SEOUL -- North Korea is set to hold a military parade on Saturday, an event that will offer clues as to whether Pyongyang is looking to turn aggressive to break diplomatic standstills with the U.S. and South Korea.
State media reported this week that representatives from across the country have been arriving in the capital for events to mark the 75th anniversary of the ruling Workers' Party, and the city is "teeming with a festive atmosphere." Satellite imagery released Tuesday by 38 North, a website that monitors North Korea, indicated that the main public square in Pyongyang had been cordoned off in preparation for the parade.
The combative country has in the past used large public gatherings, with thousands of chanting attendees and goose-stepping soldiers, to show off its most powerful military hardware. This weekend's parade could include the unveiling of a new advanced weapon, something leader Kim Jong Un alluded to in his New Year's address.
Despite a desire to project an image of strength to the outside world, North Korea is reeling from the effects of comprehensive economic sanctions and is working to repair damage from strong typhoons. While the country has not admitted to any COVID-19 cases, it has closed its border with China since the start of the pandemic, cutting off much of its international trade.
North Korea has become diplomatically isolated after a series of summits between Kim and the presidents of the U.S. and South Korea in 2018 and 2019, and talks with Washington have fallen dormant. With the White House grappling with the pandemic ahead of what is likely to be a long and contentious election cycle, Pyongyang may refrain from shows of antagonism this week, analysts said.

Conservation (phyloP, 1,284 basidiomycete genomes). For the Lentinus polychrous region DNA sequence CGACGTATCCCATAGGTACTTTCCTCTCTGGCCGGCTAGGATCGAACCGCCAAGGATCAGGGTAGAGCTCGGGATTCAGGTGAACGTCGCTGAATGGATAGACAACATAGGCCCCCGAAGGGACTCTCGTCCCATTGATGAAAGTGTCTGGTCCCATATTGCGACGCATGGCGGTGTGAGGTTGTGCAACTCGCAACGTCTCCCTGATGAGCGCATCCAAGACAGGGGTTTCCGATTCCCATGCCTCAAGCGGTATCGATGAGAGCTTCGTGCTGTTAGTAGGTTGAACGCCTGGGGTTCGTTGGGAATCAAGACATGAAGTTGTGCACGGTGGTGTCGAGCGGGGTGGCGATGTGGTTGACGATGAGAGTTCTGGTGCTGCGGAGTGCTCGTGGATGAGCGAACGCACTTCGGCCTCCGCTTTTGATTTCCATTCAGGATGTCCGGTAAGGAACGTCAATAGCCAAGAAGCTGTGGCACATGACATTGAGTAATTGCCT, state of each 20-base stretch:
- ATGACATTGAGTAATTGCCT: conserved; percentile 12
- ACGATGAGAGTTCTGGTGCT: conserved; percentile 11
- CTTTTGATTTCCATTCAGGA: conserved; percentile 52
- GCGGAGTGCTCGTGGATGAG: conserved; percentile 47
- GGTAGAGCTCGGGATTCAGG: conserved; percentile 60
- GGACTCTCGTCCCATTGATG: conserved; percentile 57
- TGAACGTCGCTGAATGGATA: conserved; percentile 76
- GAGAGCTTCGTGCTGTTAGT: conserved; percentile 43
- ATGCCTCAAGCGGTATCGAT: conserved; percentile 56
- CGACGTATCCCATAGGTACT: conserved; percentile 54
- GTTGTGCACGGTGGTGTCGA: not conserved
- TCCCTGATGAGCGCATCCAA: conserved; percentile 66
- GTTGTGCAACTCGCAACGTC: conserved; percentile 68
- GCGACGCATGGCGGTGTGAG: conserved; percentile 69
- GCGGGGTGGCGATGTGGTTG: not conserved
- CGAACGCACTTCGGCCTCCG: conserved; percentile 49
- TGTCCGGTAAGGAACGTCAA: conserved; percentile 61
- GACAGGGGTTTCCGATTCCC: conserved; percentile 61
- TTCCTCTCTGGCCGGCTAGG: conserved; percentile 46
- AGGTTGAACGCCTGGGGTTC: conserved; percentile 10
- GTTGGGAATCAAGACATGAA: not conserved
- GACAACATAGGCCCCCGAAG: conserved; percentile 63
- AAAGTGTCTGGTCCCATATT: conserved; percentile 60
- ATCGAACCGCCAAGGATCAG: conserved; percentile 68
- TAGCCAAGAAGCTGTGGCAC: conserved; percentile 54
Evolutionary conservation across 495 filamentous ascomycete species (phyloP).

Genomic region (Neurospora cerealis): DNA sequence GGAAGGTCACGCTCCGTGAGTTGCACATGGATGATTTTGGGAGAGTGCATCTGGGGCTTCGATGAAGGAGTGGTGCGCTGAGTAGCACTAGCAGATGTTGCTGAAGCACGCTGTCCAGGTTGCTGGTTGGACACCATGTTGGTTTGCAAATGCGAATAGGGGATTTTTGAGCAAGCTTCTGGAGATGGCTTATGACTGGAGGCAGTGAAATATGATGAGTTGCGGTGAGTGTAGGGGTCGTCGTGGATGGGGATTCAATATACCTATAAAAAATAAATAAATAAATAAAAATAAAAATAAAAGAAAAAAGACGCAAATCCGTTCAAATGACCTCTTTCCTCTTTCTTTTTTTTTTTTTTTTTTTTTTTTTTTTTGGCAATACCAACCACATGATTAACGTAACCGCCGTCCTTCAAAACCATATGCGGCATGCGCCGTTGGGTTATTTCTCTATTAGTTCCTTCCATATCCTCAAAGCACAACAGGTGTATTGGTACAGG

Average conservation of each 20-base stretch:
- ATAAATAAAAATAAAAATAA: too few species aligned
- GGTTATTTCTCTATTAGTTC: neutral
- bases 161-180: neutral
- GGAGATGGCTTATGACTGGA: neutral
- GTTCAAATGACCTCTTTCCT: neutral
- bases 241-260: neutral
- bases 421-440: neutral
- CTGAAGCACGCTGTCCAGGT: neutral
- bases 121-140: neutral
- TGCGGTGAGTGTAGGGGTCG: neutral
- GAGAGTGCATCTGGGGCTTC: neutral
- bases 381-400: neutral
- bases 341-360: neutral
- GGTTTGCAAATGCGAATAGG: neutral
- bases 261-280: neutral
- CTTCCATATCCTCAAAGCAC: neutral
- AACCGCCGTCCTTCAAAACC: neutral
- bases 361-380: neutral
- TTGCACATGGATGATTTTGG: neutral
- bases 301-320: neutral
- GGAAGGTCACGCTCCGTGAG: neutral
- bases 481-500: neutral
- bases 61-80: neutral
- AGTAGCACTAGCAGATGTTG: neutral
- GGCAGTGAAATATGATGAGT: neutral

"I think Kim wants to see what happens with the U.S. election -- if Joe Biden wins, Kim might decide then to stage a provocation to test Biden's resolve," Malcolm Davis, senior analyst at the Australian Strategic Policy Institute, told Nikkei Asia.
"Given all that is happening in the U.S. right now, given the COVID impact on the election process, Kim will play it safe and see what the outcome is. He's going to gain very little by doing something provocative immediately," Davis said.
However, images of a shipyard off North Korea's east coast, released on Monday by the Center for Strategic and International Studies, a think tank in Washington, indicate activity that could suggest an upcoming test of a submarine-launched ballistic missile.
CSIS data indicate that such a test would be consistent with North Korea's track record of carrying out provocations around U.S. elections.
In a briefing on Wednesday, South Korean Defense Minister Suh Wook said the South's intelligence has found signs that North Korea appears to be planning to carry out a military show of force to mark the anniversary.
This week, Kim presided over a Workers' Party Politburo meeting where he announced a campaign to increase efforts for economic development over the rest of the year. State media called on the country to seize the spirit of the upcoming anniversary to "proudly conclude this year's struggle in elated spirit."
In August, Kim made an uncharacteristic admission that the country's economic plan had failed to achieve its objectives, and pledged to implement a new plan next year.
Throughout its efforts to grapple with challenges, such as economic turmoil and the coronavirus, North Korea has made no progress toward repairing relations with South Korea, which have been frozen for months.
The two sides are at loggerheads over the recent case of a South Korean official whom Seoul said leapt from a boat in the Yellow Sea with the intention of floating toward, and defecting to, North Korea.
South Korea has said that North Korean soldiers fatally shot the official before burning his body. Pyongyang has apologized but has not responded to Seoul's call to carry out a joint probe into the case, and the official's family has publicly disputed the government's claim that he tried to defect.
Though Kim has some incentive to pass the anniversary without a show of force, the timing could also be ripe to remind the world of North Korea's ongoing determination to enhance its military might.
"This parade could be a good opportunity to show off a new advanced weapon, possibly an intercontinental ballistic missile capable of carrying multiple warheads, which would be a totally new type," Park Won-gon, a professor at Handong Global University, told Nikkei.
"Sooner or later, they will return to their path of brinkmanship to increase tensions and put pressure on the U.S. and South Korea to return to talks," Park said.